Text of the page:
Traveling companions head list of travel's risks

August 25, 1996|By John Flinn | John Flinn,SAN FRANCISCO EXAMINER

Not long ago, in Outside Magazine, essayist Randy Wayne White laid out one of his fundamental tenets of travel: "Two things guaranteed to ruin a trip are dysentery and bad traveling companions, and I frankly prefer the former, because dysentery at least ensures some quality private time."

Having endured some long, sweaty nights swatting insects while perched over Third World toilets, I'm not sure I can stand with White 100 percent on this one. But he does have a point.

Bad traveling companions can suck all the joy out of the good times and render the bad times positively unbearable.

Good traveling partners, on the other hand, double the pleasures and halve the burdens of the road. They supply fresh insights, infuse you with energy and give up the window seat without complaint.

The conundrum, of course, is that it's all but impossible to know what you're getting until it's too late. Friends who are splendidly RTC agreeable companions at home all too often turn into churlish, paranoid hypochondriacs the minute you clear customs in New Delhi.

The requirements of a good travel partner vary a little from trip to trip. A wonderful companion for museum surfing in Paris might turn out to be someone you're tempted to drown while rafting down the Zambezi River.

Some people function well in a duo or trio, but come unglued when hemmed in by the social constructs of an organized tour.

Everyone has their own list of travel partner pet peeves. Here's mine:

Complainers: These killjoys are probably near the top of everyone's list. Hey, stuff happens -- rain falls, trains are delayed, mattresses are lumpy. A good travel partner laughs and makes the best of it. Complainers treat it as a personal affront -- and let you hear about it for hours on end.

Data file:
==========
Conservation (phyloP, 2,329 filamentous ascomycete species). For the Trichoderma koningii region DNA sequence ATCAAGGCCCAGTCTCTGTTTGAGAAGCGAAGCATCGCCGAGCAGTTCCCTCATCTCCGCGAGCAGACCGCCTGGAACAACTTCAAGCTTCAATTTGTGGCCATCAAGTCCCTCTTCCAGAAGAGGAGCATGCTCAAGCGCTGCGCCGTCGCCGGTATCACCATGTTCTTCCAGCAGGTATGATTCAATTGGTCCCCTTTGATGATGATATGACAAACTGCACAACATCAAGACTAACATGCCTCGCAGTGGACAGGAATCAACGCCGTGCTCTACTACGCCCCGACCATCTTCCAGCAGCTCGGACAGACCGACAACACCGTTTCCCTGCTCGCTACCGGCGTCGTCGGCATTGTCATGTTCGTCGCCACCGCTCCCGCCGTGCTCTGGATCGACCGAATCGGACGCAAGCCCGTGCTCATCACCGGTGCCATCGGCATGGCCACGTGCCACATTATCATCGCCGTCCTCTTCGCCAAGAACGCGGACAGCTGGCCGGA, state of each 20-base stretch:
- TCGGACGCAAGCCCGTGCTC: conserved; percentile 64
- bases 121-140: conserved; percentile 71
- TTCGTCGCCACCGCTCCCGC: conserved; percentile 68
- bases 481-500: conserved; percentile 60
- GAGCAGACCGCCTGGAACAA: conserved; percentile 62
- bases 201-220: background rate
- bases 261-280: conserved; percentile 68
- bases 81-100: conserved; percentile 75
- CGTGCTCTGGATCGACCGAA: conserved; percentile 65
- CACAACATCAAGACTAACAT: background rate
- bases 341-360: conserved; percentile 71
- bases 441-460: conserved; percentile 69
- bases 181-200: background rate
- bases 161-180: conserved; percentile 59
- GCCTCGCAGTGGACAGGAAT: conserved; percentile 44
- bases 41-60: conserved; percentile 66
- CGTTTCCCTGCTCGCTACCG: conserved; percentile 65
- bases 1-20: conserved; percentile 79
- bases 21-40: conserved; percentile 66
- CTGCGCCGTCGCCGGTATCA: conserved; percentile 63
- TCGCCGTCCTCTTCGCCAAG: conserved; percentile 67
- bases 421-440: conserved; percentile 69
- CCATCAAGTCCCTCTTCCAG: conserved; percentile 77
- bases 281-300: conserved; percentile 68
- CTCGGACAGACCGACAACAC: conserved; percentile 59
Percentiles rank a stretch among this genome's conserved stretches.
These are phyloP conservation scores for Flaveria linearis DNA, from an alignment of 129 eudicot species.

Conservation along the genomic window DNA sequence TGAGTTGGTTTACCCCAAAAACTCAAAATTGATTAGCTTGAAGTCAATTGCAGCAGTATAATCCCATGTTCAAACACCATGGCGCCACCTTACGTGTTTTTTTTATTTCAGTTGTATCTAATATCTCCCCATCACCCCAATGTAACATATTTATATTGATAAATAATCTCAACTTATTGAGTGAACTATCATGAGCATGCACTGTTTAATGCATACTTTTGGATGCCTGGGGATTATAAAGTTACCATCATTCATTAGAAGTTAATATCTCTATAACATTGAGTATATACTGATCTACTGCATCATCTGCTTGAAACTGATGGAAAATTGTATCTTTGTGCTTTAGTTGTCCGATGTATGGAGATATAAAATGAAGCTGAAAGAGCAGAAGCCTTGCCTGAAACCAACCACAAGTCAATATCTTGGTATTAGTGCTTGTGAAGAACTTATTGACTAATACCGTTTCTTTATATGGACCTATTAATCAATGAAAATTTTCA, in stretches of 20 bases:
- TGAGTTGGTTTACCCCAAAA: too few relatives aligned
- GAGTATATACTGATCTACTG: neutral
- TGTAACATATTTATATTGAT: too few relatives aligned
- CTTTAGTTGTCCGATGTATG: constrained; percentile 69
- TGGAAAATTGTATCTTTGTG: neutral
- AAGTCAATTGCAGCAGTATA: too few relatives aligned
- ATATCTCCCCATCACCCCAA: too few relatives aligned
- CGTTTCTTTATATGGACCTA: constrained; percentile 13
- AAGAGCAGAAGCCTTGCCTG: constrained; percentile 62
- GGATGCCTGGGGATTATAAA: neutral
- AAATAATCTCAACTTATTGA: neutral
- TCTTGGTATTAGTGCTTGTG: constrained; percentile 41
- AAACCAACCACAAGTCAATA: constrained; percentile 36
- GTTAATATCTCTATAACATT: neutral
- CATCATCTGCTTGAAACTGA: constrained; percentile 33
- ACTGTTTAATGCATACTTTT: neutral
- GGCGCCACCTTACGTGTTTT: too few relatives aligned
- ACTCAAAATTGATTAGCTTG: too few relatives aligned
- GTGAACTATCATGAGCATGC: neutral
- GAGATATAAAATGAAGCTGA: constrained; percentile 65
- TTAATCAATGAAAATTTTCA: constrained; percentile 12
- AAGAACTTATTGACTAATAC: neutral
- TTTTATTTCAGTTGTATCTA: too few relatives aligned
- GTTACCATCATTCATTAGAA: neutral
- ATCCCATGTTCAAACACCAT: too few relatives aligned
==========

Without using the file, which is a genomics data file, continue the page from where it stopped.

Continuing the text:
Cheapskates: In a Guatemalan market they'll bargain for half an hour to get the price of a hand-embroidered shirt down from $3 to $2, and they'll insist on staying at a hotel above a busy street to save another dollar. One woman with whom I once traveled never missed an opportunity to take offense at imagined slights from waitresses so she could avoid leaving a tip. Once I caught her pilfering some of my tip money to cover her own bill. Good companions cover all their own expenses, and maybe toss in a little extra.

Compulsive packers: They're the ones who keep you waiting each night at dinner time as they rearrange and repack their gear, folding it and unfolding it, and distributing it into neat piles all over their bed -- and yours.

Habitual laggards: I'm always reminded of the fortune cookie message that said, "People count the faults of those who keep them waiting." Everyone gets delayed once in a while, but we all know people who show up late for everything. I've lost track of the number of times I've cut short a fascinating exploration to keep a rendezvous, only to fume for half an hour as I waited for a habitually tardy person to wander in. Good travel partners never do this to you.

Pub Date: 8/25/96

Baltimore Sun Articles
Please note the green-lined linked article text has been applied commercially without any involvement from our newsroom editors, reporters or any other editorial staff.